All up, that is a lot to communicate with a facial expression that's barely there. And of course, after about ten minutes of this, you have a visage-related existential crisis. You forget how to smile at all and start to wonder if you are grinning like a homicidal psychopath, not only scaring anyone away from you currently but also scarring them with an image that will later haunt their dreams. 

Yeah. So that was my position after about half an hour of failed mingling. I began to think despairingly of how many more hours of this I would have to endure, and contemplated shrinking myself down, Antman-style, and making an escape.

The only alternative was to bridge the gaping void of the empty seat to my right and reach across in decidedly uncool fashion to leap into the smallest possible chance of a segue with the other couple. If one of them so much as blinked in my direction, I was going to do it. My chance came, and it was awkward -- and then suddenly we were talking about all sorts of things, and she and I had heaps in common, and her husband was a dear, and we nattered delightfully about subjects both light and heavy, and at the end of the night she gave me her contact details and a hug.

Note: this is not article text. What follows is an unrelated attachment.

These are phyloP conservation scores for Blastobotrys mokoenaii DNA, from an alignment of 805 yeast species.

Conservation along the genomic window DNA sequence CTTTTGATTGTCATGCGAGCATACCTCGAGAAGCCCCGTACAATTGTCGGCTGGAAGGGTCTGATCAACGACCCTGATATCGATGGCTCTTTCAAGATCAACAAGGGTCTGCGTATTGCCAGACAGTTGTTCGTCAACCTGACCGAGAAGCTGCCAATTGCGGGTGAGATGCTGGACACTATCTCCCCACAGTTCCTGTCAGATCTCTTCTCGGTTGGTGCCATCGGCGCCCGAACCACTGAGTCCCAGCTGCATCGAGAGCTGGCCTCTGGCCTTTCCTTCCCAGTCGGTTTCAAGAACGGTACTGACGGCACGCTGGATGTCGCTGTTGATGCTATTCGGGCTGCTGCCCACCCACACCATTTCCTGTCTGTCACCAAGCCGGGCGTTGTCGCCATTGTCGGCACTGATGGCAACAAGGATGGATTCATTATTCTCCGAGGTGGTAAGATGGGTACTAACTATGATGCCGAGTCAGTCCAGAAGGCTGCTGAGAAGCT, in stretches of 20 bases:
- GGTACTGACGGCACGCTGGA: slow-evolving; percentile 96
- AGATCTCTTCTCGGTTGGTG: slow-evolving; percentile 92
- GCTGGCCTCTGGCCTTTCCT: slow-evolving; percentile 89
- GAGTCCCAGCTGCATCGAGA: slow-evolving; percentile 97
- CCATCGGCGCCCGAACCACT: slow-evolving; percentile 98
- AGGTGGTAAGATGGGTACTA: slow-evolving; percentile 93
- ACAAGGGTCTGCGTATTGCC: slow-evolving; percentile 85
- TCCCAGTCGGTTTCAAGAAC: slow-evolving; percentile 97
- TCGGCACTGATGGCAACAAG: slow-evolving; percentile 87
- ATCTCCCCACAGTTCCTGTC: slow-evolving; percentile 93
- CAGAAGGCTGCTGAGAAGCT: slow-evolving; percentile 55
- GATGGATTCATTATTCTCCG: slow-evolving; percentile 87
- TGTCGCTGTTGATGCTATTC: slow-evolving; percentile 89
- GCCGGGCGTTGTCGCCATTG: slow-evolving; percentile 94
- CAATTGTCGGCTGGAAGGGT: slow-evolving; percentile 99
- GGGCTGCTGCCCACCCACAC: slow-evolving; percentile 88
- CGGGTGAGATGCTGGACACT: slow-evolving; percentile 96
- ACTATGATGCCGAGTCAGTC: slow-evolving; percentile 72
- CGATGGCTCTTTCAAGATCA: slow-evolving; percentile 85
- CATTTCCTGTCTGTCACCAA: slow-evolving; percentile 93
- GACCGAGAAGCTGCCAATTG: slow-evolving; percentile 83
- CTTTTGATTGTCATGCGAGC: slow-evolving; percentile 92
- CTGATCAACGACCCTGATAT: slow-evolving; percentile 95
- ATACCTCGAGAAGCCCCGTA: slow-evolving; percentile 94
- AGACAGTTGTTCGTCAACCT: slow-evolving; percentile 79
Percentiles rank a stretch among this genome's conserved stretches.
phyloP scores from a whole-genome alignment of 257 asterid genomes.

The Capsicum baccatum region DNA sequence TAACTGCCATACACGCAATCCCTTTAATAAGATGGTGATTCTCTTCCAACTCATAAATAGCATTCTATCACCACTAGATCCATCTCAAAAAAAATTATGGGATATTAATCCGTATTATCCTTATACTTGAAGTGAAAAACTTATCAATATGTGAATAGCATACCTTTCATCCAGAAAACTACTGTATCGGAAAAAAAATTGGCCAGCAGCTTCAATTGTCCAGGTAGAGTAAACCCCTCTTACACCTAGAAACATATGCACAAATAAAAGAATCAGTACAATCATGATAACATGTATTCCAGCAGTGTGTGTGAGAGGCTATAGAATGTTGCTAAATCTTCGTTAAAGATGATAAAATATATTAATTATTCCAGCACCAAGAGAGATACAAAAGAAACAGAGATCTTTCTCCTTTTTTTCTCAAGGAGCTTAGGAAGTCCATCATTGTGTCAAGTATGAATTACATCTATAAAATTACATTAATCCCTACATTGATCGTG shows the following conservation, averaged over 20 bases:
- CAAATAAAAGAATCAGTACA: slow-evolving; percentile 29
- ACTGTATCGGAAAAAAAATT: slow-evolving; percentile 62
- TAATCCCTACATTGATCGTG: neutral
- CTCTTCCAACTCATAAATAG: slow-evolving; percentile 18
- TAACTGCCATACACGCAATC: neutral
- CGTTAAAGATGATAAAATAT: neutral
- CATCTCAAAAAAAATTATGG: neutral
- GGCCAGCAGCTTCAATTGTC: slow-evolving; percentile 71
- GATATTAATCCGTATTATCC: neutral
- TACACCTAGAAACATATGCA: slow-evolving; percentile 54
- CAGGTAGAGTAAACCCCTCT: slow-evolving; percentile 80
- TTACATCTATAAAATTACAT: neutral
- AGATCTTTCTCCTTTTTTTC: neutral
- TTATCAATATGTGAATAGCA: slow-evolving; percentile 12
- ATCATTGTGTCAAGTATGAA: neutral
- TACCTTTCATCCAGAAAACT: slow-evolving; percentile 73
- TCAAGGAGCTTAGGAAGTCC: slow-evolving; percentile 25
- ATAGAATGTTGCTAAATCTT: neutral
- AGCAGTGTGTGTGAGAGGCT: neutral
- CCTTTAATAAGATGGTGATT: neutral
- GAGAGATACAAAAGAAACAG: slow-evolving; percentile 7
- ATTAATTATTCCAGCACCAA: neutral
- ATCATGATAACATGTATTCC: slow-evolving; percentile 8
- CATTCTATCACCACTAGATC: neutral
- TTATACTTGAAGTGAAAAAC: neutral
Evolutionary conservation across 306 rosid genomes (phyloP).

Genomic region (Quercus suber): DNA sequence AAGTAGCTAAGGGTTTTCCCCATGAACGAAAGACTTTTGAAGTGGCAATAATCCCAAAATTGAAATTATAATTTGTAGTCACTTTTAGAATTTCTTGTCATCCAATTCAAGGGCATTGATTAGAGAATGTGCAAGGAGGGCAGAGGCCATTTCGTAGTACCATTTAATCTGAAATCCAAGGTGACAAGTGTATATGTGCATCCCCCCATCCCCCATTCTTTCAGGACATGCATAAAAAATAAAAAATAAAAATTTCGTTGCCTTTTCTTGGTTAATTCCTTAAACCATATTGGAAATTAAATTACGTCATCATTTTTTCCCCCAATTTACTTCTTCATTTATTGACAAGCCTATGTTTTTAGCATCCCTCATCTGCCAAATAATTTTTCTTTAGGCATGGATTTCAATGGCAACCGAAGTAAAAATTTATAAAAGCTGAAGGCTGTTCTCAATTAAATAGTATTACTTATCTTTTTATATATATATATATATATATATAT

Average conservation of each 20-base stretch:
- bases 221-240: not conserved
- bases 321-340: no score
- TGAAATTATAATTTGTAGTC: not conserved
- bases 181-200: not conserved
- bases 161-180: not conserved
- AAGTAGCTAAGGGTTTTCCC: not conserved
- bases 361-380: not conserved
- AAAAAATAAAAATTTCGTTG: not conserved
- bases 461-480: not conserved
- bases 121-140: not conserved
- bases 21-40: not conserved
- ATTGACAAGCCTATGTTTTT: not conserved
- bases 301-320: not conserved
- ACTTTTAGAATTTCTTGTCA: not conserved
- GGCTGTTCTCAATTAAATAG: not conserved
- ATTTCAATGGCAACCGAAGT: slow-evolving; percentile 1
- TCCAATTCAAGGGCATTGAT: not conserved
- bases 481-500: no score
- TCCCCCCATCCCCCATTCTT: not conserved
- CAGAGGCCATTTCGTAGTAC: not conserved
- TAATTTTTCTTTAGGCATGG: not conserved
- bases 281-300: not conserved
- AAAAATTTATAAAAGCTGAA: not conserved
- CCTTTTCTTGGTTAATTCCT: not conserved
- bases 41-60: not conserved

The difference couldn't have been more defined, but it's only today that I worked it out fully in a way that makes sense. I wasn't being a socially awkward penguin, and neither were they, particularly. Rather, they just couldn't be bothered. And -- here is where the lightbulb binged into blinding, obvious light -- that has nothing to do with me. Yes, if I was rich or glamorous or a celebrity, maybe they would have been bothered, but I don't have to feel bad about their inability to try. The difference between the dead conversation and the living interaction was that in the latter, both parties were willing.

Why am I saying all of this in an excessively-long blog post? Perhaps just as a reminder to myself and to you that all any of us can do is our best. Communicate friendliness and warmth without being creepy. If it doesn't go anywhere, it's not necessarily your fault. And who knows what backstory the other person is dragging along with them? Don't feel bad if the social engagement comes to an awkward, screeching halt. It takes two to... convo.